• 5. WORK PARTICIPATION RATES 1991 The Female Economic Activity Rate (FEAR)
    • Census of India, 2001, Series 1
    09.19 48.92 URBAN 26.79 52.58 RURAL 22.27 51.61 TOTAL FEMALES MALES RURAL/ URBAN
  • 6. U shaped Relationship Between FWPR & Economic Development
    • Economic theory states that historically there has been a U-shaped relationship between women’s labour force participation (WLFP) and Economic Development. For very poor countries, WLFP is high and women work mainly in the farm or non-farm family enterprises. Development initially moves women out of the labour force because of rise in male market opportunities and prejudice against blue collar work. With further development, with high rate of women’s education, WLFP once rises in white collar jobs.
  • 7. 55.6 Community, social & personnel services sectors 51 Plantation 6 Mines 14 Factories 4.9 Finance,insurance,real estate & business 9.8 Agriculture & Allied Occupation 21.4 Manufacturing % Distribution of Women Across Industry
  • 8. Women in the organized Sector
      • Women constitute only 14% of the total employment in the organized sector. It is concentrated in Maharashtra, Delhi, West Bengal, Uttar Pradesh and Tamilnadu. In the urban areas, FEAR in tertiary sector has increased, from 37.6 % in 1983 to 52.9 % in 1999. (Economic Survey, 2002, GOI). Here, women workers and employees get relatively better wages, standard working hours, and the protection of labour laws.
  • 9. Women in the Informal Sector 94% of women workers are in the informal sector.There is pronounced declining trend in the importance of the self employed women in both, rural and urban areas. Erosion of credit/ loan facilities due to structural adjustment programme is a major reason for women being weeded out of the market. Safety net of social sector budget is also weak. Women workers in the informal sector are governed by the law of jungle.
  • 10. Factors Affecting Women’s Labour Force Participation
    • Changes in age-structure, urbanisation, level & nature of economic development, infrastructure, government policies, labour laws, nature of work,structure of family, culture & tradition affecting autonomy and control,fertility levels and childbearing practices, nature of housework,women’s property rights, education, age at marriage, migration, access to technology.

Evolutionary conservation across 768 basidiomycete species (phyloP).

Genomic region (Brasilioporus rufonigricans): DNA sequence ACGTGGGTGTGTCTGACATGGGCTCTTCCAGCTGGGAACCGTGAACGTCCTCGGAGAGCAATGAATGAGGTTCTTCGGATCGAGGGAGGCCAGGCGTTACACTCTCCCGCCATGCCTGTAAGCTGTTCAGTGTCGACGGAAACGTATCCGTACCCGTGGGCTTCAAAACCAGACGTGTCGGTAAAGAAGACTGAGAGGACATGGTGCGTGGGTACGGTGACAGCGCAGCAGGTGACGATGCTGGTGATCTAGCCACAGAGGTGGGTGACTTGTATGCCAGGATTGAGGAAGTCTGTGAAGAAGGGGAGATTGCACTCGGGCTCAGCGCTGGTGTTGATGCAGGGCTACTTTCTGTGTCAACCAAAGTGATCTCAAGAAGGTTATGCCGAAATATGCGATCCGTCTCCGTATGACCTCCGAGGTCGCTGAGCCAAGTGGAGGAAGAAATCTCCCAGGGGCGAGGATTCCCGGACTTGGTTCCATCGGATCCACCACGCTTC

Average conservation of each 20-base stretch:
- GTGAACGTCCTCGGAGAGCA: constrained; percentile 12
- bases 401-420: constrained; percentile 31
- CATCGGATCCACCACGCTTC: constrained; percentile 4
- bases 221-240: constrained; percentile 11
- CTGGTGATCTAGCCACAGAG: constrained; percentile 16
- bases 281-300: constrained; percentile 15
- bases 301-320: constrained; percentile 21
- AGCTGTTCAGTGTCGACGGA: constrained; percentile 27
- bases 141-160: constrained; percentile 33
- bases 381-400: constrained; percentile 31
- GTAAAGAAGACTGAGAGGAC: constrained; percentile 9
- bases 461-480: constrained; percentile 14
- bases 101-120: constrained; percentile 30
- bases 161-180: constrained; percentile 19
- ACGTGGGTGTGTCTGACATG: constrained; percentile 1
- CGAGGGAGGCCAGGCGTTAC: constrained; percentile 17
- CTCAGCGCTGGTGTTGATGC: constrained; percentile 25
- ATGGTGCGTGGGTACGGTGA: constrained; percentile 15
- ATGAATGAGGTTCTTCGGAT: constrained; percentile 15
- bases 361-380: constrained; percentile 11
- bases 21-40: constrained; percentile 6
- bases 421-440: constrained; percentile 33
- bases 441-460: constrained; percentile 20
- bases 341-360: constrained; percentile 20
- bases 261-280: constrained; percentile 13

• 11. Segmentation in the labour market
    • Nature of wage differentials (WD)-for identical tasks women are paid less. And women are confined to relatively inferior tasks, casual work.
    • Causes of WD-patriarchal attitude, myths
    • Effects of WD- subordination of women, son preference, man is treated as a “bread winner”- Head of the Household (HoH)
  • 12. Affirmative Action to remove Wage Differential
        • * Legislative measures
        • *Equal Remuneration Act
        • *Formation of women’s union
        • *Constitutional guarantees
        • *Job reservation for women
        • *Self Help Groups(SHGs
  • 13. Demands of the Women’s Groups
    • For forest dwellers, a comprehensive Minor Forest Produce Workers Act which regulates their work condition and provides social security and accident compensation to the forest workers.
    • Sexual Harassment at Workplace act- Any covert or overt sexual behaviour, lewd remarks, physical advances against a woman employee by her male colleague/ boss .
  • 14. Labour Legislations Legal Services Act, 1987 Child Labour (P&R) Act,1986 Migration Workers’ Act,76 Equal Remune- ration Act,’76 Bonded Labour Act, 1976 The Contract Labour Act, ’70 Bidi & Cigar Workers Act,’96 Plantation Labour Act,’51 Maternity Benefits Act,’61 The Factories Act, 1948 The Minimum Wages Act, 1948 Workmen’s Compensation Act, 1932.
  • 15. Special Facilities for Women * Special buses and trains for working women *Part time work, Flexi time *Prohibition of Night work *Maternity benefits and day care centres *Occupational health & Safety *Women’s cooperatives, Self employed women *Female headed households, right to housing *working women’s hostels at district/ tehsil levels
  • 16. Women and Trade Unions(T.U.) * Declining participation of women in the male dominated Trade Unions *Women’s cells/crocuses being formed in the progressive unions *Inter-union rivalry- violence *Subculture of T.U.-language, habits *Attitude of the state- police,administration, courts *Attitude and reaction of the family